Every day he stood exactly where he was directed. He listened for his number, shouted his answer in the freezing cold. He was ragged and he was starving, but he was alive. He was one of the fortunate ones whom fate had left standing. And he needed to stay that way. For Hannah.
Berlin, 1941. Felix Thalberg, a printer’s apprentice, has the weight of the world on his shoulders. His beloved city is changing under Nazi rule and at home things are no better – Felix’s father hasn’t left the house since he was forced to wear a yellow star, and his mother grows thinner every day.
Then one night, Felix meets a mysterious young woman in a crowded dance hall, and his life is changed forever. Hannah is like a rush of fresh air into his gloomy, stagnant life and Felix finds himself instantly, powerfully infatuated with her. But when he tries to find her again, she’s vanished without a trace.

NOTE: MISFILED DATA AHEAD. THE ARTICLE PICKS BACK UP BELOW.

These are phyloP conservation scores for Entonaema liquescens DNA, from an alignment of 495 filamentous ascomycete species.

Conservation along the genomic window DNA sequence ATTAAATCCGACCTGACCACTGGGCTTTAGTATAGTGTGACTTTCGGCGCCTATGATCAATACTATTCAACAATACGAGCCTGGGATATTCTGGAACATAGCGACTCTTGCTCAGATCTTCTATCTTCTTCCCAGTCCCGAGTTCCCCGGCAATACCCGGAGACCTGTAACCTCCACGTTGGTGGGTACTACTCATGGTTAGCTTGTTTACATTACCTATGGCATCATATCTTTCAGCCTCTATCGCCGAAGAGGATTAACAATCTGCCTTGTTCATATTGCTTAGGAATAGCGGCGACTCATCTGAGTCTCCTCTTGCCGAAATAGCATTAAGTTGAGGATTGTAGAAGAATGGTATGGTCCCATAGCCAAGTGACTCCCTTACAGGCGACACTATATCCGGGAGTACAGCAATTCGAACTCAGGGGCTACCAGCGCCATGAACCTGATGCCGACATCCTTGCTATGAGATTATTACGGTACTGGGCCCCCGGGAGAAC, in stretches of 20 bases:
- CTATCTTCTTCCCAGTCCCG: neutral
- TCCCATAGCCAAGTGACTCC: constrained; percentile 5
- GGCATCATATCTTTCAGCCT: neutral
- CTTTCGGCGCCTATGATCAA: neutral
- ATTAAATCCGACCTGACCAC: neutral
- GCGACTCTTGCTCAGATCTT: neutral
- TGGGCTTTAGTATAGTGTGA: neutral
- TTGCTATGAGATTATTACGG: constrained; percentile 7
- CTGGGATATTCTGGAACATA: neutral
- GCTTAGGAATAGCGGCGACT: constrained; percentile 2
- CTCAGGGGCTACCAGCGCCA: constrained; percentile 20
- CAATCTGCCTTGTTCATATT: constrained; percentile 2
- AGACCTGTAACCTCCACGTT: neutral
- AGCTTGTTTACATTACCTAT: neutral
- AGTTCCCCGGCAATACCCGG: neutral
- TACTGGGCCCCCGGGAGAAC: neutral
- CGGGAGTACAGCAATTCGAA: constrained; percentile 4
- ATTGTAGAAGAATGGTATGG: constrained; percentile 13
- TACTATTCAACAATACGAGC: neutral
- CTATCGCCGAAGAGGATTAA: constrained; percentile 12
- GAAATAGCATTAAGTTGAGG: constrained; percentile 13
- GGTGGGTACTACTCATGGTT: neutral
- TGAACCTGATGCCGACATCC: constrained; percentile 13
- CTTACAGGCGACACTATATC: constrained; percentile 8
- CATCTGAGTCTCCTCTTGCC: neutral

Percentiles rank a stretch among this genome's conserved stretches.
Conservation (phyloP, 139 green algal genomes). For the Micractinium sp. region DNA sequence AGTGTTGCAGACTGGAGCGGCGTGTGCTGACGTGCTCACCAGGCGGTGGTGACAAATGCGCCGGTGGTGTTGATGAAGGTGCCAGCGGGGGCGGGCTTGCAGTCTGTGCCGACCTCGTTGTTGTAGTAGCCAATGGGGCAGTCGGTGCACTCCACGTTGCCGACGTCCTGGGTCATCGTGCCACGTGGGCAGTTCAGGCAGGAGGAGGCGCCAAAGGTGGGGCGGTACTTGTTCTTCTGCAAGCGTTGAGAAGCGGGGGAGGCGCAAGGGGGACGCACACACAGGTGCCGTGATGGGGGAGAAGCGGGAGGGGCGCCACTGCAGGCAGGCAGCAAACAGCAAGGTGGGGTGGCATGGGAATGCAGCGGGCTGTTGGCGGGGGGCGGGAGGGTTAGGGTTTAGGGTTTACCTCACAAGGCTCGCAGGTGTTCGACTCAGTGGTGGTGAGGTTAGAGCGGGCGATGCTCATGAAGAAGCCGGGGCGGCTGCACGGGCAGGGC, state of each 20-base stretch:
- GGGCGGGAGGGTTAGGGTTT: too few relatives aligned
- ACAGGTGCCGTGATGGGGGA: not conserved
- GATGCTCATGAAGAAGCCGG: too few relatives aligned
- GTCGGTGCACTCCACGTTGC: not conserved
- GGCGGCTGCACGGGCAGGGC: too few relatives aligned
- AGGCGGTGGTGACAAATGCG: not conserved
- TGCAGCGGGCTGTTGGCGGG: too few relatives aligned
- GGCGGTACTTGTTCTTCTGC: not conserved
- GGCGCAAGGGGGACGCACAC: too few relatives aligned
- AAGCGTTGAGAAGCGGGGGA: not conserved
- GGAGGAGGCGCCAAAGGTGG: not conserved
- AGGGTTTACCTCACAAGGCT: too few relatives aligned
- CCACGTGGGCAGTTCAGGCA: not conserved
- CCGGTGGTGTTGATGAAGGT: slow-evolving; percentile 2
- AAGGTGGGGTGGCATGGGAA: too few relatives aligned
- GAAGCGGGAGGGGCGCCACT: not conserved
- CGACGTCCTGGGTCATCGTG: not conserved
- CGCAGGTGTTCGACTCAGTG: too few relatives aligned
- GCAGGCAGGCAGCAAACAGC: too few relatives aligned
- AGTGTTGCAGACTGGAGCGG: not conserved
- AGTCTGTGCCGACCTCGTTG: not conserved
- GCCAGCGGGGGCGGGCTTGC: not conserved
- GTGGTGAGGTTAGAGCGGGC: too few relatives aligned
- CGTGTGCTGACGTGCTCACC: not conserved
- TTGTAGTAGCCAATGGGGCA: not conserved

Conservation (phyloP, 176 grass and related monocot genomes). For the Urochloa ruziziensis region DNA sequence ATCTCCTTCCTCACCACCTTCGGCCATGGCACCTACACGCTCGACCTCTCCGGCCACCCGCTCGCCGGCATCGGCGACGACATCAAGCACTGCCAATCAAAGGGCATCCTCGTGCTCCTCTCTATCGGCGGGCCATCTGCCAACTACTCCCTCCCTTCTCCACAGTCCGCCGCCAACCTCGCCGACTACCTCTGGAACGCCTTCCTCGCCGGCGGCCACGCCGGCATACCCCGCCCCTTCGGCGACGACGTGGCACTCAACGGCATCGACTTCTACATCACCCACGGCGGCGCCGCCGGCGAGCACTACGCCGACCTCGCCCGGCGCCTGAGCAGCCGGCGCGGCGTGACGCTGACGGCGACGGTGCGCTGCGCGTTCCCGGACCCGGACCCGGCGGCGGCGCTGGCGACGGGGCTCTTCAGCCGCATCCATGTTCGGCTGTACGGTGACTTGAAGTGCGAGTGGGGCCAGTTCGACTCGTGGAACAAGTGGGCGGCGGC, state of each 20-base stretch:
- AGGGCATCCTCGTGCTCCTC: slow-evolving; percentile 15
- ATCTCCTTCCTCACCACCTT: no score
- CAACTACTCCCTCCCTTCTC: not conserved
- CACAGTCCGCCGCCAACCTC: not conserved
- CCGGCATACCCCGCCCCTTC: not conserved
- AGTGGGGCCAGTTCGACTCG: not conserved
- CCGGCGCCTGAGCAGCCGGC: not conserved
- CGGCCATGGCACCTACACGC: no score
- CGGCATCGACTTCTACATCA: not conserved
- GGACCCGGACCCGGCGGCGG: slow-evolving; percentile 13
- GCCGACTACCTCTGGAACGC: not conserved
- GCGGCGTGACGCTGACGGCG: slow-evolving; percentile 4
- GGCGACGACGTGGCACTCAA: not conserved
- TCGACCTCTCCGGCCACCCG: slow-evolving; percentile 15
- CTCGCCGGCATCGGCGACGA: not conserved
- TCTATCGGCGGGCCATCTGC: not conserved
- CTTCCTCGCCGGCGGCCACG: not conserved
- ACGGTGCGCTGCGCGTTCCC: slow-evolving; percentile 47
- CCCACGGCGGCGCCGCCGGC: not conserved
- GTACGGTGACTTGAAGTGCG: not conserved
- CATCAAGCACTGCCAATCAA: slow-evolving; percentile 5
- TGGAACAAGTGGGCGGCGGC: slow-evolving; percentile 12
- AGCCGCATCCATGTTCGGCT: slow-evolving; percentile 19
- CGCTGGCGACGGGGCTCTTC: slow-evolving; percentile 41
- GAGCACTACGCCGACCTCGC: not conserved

Was Hannah taken away by the Gestapo and held prisoner… or worse? When Felix himself is imprisoned in Sachsenhausen concentration camp, his thoughts are only for her safety. And when a life-threatening injury lands him in the ward of Dr Max Eichel – a Nazi medical officer with a sadistic reputation – his love for his lost Hannah sees him through the pain.
Until one day Dr Eichel brings his pretty young wife to tour the camp and Felix’s world is thrown off-kilter. Framed in the hospital window he sees – impossibly – the same girl he met that fateful night… her wrist in the vice-like grip of the deathly calm SS Officer. And it’s clear Hannah recognises him at once – there is no mistaking her expression, she has been dreaming of him too…
Read more about the history behind Catherine’s novel in her feature, The ‘hidden’ Nazis of Argentina.
Catherine has also written about a related topic, the (perhaps conveniently) forgotten period in the history of Paris couture, in An appearance of serenity: the French fashion industry in WWII.